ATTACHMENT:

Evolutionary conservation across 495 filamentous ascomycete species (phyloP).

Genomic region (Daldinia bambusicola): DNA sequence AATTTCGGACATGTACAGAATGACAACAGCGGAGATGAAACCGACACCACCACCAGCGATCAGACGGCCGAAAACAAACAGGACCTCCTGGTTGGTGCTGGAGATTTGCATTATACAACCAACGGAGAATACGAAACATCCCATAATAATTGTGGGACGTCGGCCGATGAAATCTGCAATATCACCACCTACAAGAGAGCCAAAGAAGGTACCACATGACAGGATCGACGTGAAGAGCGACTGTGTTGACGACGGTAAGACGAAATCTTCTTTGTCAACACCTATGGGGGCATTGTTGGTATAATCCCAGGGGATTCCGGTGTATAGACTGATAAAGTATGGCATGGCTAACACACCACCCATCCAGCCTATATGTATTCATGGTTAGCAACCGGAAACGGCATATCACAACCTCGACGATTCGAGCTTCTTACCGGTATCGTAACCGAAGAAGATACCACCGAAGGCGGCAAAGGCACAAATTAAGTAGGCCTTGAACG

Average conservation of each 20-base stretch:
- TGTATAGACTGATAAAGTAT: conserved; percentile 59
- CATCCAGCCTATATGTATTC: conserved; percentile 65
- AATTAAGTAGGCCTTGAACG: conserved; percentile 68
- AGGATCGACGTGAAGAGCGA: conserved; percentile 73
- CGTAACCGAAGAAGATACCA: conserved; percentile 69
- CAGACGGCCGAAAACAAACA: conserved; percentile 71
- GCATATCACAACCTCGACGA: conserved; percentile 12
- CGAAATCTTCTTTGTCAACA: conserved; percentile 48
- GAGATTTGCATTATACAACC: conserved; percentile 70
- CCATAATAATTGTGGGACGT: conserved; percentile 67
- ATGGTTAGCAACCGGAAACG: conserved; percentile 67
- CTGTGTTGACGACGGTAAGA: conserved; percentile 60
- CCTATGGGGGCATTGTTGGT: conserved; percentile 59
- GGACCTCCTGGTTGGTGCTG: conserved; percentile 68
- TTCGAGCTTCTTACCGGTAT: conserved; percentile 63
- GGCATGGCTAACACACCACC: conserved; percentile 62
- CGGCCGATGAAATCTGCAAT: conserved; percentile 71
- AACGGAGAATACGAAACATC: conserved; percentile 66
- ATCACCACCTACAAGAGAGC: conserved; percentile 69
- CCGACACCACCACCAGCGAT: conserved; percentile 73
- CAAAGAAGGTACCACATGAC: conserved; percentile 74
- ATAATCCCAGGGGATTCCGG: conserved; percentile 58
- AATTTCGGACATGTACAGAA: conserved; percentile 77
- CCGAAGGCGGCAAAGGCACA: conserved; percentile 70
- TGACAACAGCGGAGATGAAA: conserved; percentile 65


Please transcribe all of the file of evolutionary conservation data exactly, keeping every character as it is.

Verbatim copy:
Evolutionary conservation across 495 filamentous ascomycete species (phyloP).

Genomic region (Daldinia bambusicola): DNA sequence AATTTCGGACATGTACAGAATGACAACAGCGGAGATGAAACCGACACCACCACCAGCGATCAGACGGCCGAAAACAAACAGGACCTCCTGGTTGGTGCTGGAGATTTGCATTATACAACCAACGGAGAATACGAAACATCCCATAATAATTGTGGGACGTCGGCCGATGAAATCTGCAATATCACCACCTACAAGAGAGCCAAAGAAGGTACCACATGACAGGATCGACGTGAAGAGCGACTGTGTTGACGACGGTAAGACGAAATCTTCTTTGTCAACACCTATGGGGGCATTGTTGGTATAATCCCAGGGGATTCCGGTGTATAGACTGATAAAGTATGGCATGGCTAACACACCACCCATCCAGCCTATATGTATTCATGGTTAGCAACCGGAAACGGCATATCACAACCTCGACGATTCGAGCTTCTTACCGGTATCGTAACCGAAGAAGATACCACCGAAGGCGGCAAAGGCACAAATTAAGTAGGCCTTGAACG

Average conservation of each 20-base stretch:
- TGTATAGACTGATAAAGTAT: conserved; percentile 59
- CATCCAGCCTATATGTATTC: conserved; percentile 65
- AATTAAGTAGGCCTTGAACG: conserved; percentile 68
- AGGATCGACGTGAAGAGCGA: conserved; percentile 73
- CGTAACCGAAGAAGATACCA: conserved; percentile 69
- CAGACGGCCGAAAACAAACA: conserved; percentile 71
- GCATATCACAACCTCGACGA: conserved; percentile 12
- CGAAATCTTCTTTGTCAACA: conserved; percentile 48
- GAGATTTGCATTATACAACC: conserved; percentile 70
- CCATAATAATTGTGGGACGT: conserved; percentile 67
- ATGGTTAGCAACCGGAAACG: conserved; percentile 67
- CTGTGTTGACGACGGTAAGA: conserved; percentile 60
- CCTATGGGGGCATTGTTGGT: conserved; percentile 59
- GGACCTCCTGGTTGGTGCTG: conserved; percentile 68
- TTCGAGCTTCTTACCGGTAT: conserved; percentile 63
- GGCATGGCTAACACACCACC: conserved; percentile 62
- CGGCCGATGAAATCTGCAAT: conserved; percentile 71
- AACGGAGAATACGAAACATC: conserved; percentile 66
- ATCACCACCTACAAGAGAGC: conserved; percentile 69
- CCGACACCACCACCAGCGAT: conserved; percentile 73
- CAAAGAAGGTACCACATGAC: conserved; percentile 74
- ATAATCCCAGGGGATTCCGG: conserved; percentile 58
- AATTTCGGACATGTACAGAA: conserved; percentile 77
- CCGAAGGCGGCAAAGGCACA: conserved; percentile 70
- TGACAACAGCGGAGATGAAA: conserved; percentile 65